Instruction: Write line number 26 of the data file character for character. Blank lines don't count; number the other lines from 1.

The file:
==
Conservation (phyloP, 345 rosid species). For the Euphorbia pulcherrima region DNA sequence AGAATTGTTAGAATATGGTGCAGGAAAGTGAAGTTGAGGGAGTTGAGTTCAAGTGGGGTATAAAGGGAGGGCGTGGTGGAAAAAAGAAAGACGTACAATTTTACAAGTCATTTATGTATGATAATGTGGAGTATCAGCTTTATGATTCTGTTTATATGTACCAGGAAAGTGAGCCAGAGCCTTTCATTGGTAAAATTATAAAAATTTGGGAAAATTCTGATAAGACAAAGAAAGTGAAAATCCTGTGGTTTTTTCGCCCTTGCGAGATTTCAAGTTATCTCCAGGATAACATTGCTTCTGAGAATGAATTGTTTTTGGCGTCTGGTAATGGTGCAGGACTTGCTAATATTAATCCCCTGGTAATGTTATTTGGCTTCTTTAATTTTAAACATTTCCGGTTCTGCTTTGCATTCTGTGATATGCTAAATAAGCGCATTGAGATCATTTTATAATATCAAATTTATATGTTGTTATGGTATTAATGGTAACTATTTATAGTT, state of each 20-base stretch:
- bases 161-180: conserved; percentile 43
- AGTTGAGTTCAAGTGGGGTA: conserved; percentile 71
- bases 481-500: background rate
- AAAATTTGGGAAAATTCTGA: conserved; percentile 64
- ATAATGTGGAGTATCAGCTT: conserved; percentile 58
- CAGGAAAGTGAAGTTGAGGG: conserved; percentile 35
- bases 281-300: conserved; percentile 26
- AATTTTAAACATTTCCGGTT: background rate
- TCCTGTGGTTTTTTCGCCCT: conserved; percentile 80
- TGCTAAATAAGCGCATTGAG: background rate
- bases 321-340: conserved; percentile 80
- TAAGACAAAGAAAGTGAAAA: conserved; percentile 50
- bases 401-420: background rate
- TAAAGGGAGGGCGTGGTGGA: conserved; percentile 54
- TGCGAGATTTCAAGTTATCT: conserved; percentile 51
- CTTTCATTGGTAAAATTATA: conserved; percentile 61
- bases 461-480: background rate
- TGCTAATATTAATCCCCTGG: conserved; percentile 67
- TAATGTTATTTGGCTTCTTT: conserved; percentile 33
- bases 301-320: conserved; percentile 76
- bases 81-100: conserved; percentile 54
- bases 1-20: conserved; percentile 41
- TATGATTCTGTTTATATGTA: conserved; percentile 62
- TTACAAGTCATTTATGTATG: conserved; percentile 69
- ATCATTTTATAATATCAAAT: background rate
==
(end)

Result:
- ATCATTTTATAATATCAAAT: background rate